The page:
Brazil and the government need to better understand what the solidarity economy is, to make these networks a new mode of production and distribution in the country, so that it is incorporated into the macroeconomic policies of the Ministry of Finance. This statement was made by the federal government’s Solidarity Economy secretary, Gilberto Carvalho. He took part this afternoon (25) in the table “Solidarity economy, weaving networks, transforming realities, rebuilding Brazil”, at the World Social Forum (WSF), which runs until Saturday (28) in Porto Alegre.
According to Carvalho, a census will be needed to map the “countless initiatives” of solidarity economy that already exist in the country. For him, the role of the government in this resumption of the secretariat, which was occupied in 2003 by the economist Paul Singer, will be to stimulate the network and provide conditions for the cooperatives to develop.
“The idea is that it works closely together, transversally within the government, with the aim of qualifying and training, stimulating the economic and technical training of managers. And also the search for financing, so the role of Banco do Brasil, BNDS, Caixa, they will be essential in this process. There is already an immense network of enterprises in Brazil, there are cooperatives that centralize this work, which bring together a large number of cooperatives. But we want to further expand this network”.
The coordinator of the National Forum on Food and Nutritional Security for African-Matrix Peoples (Fonsanpotma) and the Ubuntu Network, Itanajara Almeida, explains that the solidary economy goes beyond an alternative for income generation, involving values such as sustainable development, respect to diversity, the strengthening of democracy, self-management and opposition to labor exploitation.
“We have principles such as fair production and work conditions, environmental sustainability, transparency with the consumer, the integration of all links and fair prices, practicing fair remuneration for producers and consumers”.
She also highlighted issues such as the development of the local and regional economy, the democratization of public space, social inclusion and the autonomy of undertakings and collectives as fundamental elements of the solidary economy.
The coordinator of the Solidarity Chain of Native Fruits of Rio Grande do Sul, Alvir Longhi, explained how the network was organized, starting around 20 years ago, to better take advantage of the country’s natural wealth, such as jabuticaba, guabiroba, pine nuts , butiá, uvaia and açaí juçara.
“The native fruits ended up rotting, not being used for sale or for consumption by farmers. They are fruits that are part of our memory of the countryside. So we are going to build a dynamic for socio-biodiversity based on solidarity economy. It started with native fruits, but today it has three categories: species with food potential, with potential for essential oil and for artisanal dyeing”, he said.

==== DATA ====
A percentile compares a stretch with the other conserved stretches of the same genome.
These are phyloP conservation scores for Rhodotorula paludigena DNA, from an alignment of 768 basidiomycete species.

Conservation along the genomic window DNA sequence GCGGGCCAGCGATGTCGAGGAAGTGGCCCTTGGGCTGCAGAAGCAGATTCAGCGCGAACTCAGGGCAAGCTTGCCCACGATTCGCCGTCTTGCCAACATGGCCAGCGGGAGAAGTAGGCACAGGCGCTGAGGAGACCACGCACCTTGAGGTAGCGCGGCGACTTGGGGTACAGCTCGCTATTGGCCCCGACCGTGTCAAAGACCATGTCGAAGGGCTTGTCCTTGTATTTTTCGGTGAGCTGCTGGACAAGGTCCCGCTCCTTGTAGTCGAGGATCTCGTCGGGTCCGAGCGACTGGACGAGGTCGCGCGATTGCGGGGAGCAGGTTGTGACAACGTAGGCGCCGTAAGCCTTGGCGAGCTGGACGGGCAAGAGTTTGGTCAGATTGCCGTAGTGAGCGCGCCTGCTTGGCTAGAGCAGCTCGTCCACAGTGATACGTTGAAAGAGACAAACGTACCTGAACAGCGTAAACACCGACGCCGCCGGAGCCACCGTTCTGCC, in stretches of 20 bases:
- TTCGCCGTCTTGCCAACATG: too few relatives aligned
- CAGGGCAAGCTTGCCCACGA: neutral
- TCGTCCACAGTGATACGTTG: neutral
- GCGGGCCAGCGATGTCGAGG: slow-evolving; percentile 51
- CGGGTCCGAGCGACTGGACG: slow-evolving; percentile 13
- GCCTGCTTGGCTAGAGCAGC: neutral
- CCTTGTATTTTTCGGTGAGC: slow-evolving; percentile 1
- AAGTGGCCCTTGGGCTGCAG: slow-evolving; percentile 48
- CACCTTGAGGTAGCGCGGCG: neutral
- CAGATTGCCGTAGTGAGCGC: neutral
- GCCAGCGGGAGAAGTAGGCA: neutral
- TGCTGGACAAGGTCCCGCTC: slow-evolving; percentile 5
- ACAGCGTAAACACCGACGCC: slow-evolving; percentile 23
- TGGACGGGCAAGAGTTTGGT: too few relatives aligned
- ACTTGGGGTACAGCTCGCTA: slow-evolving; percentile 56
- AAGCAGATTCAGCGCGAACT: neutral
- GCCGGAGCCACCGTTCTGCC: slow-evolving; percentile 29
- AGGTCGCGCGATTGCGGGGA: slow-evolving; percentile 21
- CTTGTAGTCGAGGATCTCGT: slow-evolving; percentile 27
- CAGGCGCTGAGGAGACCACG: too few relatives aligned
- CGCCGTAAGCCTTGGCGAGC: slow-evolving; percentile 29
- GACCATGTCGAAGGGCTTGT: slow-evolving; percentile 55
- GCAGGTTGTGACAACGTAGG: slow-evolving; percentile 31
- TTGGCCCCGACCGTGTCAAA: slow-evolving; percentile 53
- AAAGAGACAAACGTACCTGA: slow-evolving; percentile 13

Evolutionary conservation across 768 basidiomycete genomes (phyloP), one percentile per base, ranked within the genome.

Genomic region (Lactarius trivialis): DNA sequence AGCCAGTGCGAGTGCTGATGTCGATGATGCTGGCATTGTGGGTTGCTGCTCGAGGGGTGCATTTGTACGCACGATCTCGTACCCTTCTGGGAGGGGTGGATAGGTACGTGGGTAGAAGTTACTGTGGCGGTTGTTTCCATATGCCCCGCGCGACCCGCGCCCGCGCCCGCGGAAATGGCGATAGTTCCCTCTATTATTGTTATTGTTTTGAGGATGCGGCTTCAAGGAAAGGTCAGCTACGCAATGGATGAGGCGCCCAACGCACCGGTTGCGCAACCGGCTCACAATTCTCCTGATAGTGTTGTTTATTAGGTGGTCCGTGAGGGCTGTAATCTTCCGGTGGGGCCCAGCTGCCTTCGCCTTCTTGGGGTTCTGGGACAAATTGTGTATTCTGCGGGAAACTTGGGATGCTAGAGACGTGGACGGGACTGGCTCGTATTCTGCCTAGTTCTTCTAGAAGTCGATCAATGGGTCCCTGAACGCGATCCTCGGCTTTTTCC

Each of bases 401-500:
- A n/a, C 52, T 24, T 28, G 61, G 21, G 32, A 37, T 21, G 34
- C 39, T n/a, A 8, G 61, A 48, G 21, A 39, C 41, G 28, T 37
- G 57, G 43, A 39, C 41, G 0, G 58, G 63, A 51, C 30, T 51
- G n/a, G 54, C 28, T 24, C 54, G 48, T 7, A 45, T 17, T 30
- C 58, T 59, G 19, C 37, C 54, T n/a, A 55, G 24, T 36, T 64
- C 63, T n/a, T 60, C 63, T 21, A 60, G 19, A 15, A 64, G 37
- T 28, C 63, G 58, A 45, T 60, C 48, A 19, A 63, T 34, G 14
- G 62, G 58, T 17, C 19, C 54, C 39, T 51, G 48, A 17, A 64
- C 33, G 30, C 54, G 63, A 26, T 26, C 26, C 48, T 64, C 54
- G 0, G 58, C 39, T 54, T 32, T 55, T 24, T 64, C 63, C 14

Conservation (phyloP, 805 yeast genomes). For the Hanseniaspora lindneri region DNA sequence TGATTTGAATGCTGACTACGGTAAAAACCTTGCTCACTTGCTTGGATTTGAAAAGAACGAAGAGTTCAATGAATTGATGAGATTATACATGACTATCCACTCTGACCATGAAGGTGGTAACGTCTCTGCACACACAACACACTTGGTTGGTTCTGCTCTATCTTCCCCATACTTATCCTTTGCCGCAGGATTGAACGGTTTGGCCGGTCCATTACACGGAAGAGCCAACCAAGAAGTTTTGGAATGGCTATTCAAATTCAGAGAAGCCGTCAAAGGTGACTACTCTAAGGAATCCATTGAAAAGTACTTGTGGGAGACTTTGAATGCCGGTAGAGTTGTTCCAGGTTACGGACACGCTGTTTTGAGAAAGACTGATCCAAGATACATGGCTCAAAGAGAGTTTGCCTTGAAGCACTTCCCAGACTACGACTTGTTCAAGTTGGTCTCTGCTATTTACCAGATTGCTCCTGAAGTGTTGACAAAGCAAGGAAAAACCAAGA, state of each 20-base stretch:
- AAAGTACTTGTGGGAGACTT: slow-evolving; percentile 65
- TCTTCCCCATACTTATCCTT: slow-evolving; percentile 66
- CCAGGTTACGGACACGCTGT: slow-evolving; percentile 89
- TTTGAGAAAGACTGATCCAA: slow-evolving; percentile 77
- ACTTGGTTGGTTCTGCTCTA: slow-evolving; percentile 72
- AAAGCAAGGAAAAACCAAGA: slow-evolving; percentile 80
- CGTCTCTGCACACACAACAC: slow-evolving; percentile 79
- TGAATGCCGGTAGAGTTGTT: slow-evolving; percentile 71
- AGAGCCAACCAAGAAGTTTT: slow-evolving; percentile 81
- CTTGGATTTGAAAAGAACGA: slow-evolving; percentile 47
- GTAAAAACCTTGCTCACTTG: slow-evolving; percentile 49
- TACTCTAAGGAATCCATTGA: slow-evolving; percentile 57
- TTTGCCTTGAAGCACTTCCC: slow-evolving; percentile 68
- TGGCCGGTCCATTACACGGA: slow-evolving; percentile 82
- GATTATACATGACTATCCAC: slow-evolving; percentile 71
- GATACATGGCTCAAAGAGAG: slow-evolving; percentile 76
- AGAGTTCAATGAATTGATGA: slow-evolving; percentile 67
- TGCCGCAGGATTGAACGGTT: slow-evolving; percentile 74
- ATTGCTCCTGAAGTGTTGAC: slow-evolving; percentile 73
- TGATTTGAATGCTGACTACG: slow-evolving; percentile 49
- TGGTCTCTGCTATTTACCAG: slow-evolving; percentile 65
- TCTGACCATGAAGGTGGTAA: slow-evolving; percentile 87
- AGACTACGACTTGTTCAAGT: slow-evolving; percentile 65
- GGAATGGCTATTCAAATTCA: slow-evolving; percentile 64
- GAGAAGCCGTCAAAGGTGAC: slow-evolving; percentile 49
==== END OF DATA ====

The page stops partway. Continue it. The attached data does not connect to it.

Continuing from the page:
According to him, the entire chain works based on the solidary economy. From the farmer to the agro-industry and distribution to commerce.
“Today we have a capillarity of 60 municipalities, with 125 commercial partners, including solidarity economy partners and stores, restaurants and hotels. There were 32 tons that circulated through the dynamics of the solidarity economy and 40 tons indirectly. Our network has 320 farming families. Our country has natural wealth from the Brazil nut, açaí, through the pequi, to the pine nut. The challenge is to articulate these networks”, explained Alvir Longhi.
Another project presented at the World Social Forum was the National Network of Community Banks. Coordinator Joaquim Mello explained that the movement emerged to finance solidarity economy initiatives, in addition to providing financial services in solidarity. This type of institution works in an associative and community way, aimed at generating work and income in the reorganization of local economies.
“We still lack a regulatory framework. Meritocracy is hell, what we need is to generate and distribute wealth, and we do this with community banks. So, we bring you a proposal: without moving too much, a federal law would be enough, we can pay income transfer programs through community banks and social currencies, just make the transfer from Caixa to these banks. That way, I would have more money to finance the solidarity economy”.
According to him, in 2022 community banks handled R$480 million in deposits, R$400 million in purchases from local businesses and R$800 million in other transactions. Between 2018 and 2022, the system added R$ 3.9 billion to the GDP (Gross Domestic Product) of the solidarity economy.
Another attraction of the forum is the Solidarity Economy Fair, which takes place every day of the event at Praça XV de Novembro, in downtown Porto Alegre, between 8am and 7pm.
The meeting will run until Saturday (28) and the participation of activists from various social movements is expected, such as indigenous leaders, the black movement, LGBTQIA+, students and trade unionists, in addition to the Ministers of the Environment, Marina Silva, and of Health, Nísia Trindade .